Last December customers were peppering wireless LAN vendors with questions about whether to upgrade to the pre-standard-but-certified 802.11ac products flooding the market or hold off until 2015, when more powerful “Wave 2” Gigabit Wifi gear was expected to become prevalent.
A year later, even though Wave 2 products have begun trickling into the market, many IT shops seem less preoccupied with Wave 2 and more focused on installing the Wave 1 11ac routers, access points and other products at hand. After all, this first wave of 11ac is at least a couple times faster than last generation 11n, plus has more range, boasts better power efficiency and is more secure. And even Apple’s new iPhone 6 and 6 Plus support it.
Surprisingly, 802.11ac products aren’t much more expensive than 11n ones, if at all. That might help explain why market watcher Infonetics reported in September that “802.11ac access point penetration has nearly doubled every quarter and is starting to cannibalize 802.11n.” And the company is optimistic that 11ac and Wave 2 products, plus carrier interest in the technology, will give the WLAN market a boost in 2015.
Ruckus Wireless, which sells WLAN gear to enterprises and carriers, sees customers taking a middle-of-the-road approach, buying some 11ac products now and figuring to buy more when Wave 2 products are plentiful. Ruckus is looking to let customers who do invest in 11ac now upgrade products to Wave 2 at little to no cost down the road.
Aruba Networks, which rolled out 802.11ac access points in May of 2013 to deliver more than 1Gbps throughput, is now shipping more 11ac than 11n gear.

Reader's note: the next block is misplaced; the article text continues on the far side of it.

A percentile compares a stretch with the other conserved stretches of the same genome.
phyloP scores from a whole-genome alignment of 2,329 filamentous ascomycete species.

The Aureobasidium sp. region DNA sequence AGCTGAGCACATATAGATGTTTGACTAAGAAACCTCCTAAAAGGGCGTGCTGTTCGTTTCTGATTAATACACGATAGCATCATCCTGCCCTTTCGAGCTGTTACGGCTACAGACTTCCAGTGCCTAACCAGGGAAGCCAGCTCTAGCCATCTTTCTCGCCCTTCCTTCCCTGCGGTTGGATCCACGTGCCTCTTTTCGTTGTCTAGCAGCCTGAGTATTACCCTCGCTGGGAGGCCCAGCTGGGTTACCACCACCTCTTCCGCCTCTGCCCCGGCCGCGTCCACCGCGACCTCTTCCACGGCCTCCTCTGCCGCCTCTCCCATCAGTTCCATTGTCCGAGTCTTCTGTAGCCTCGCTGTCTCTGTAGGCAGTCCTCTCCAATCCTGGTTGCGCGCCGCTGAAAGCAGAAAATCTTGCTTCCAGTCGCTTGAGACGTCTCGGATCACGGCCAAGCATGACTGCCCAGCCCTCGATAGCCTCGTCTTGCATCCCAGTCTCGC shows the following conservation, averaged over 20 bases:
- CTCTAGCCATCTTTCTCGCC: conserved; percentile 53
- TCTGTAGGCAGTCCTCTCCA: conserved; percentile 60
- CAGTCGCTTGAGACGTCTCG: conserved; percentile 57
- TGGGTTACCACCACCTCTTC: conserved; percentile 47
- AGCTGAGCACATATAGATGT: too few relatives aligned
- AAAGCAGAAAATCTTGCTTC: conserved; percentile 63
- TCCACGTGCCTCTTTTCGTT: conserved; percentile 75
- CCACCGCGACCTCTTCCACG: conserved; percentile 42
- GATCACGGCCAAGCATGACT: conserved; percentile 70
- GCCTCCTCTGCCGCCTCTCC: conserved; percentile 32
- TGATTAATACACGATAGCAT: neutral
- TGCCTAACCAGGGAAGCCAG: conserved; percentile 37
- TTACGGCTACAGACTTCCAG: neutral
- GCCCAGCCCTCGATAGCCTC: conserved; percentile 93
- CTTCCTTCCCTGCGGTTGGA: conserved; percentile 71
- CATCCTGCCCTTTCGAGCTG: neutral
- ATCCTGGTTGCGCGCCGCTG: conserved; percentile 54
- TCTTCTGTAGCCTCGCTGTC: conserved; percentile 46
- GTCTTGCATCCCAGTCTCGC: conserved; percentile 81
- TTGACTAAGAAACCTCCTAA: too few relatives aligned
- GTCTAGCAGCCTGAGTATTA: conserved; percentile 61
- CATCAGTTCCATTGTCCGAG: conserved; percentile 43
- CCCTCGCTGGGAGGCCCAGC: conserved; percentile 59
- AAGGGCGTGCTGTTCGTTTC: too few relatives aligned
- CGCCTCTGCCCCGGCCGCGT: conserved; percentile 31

“We’re definitely seeing customers making the shift -- almost all of them are either actively looking at ‘ac’ or are starting to think about it in the next year,” says Christian Gilby, director of enterprise product marketing and owner of the @get11ac Twitter handle. “What’s really driving it is the explosion of devices. From a standards point of view, there are [more than 870] devices WiFi Alliance-certified for ‘ac’.”
Many of those devices were certified before the standard was finalized and do not support the performance-enhancing options that so-called Wave 2 products will feature. This includes support for multi-user MIMO, which allows transmission of multiple spatial streams to multiple clients at the same time. It’s seen as being akin to the transition from shared to switched Ethernet.
Wave 2 chipsets and gear have begun trickling out, with Qualcomm being among the latest. But WiFi Alliance certification could still be quite a few months away – maybe even into 2016 -- and that could make buyers expecting interoperability hesitate.
The real holdup for Wave 2, though, says Gilby, is that it will require a chipset change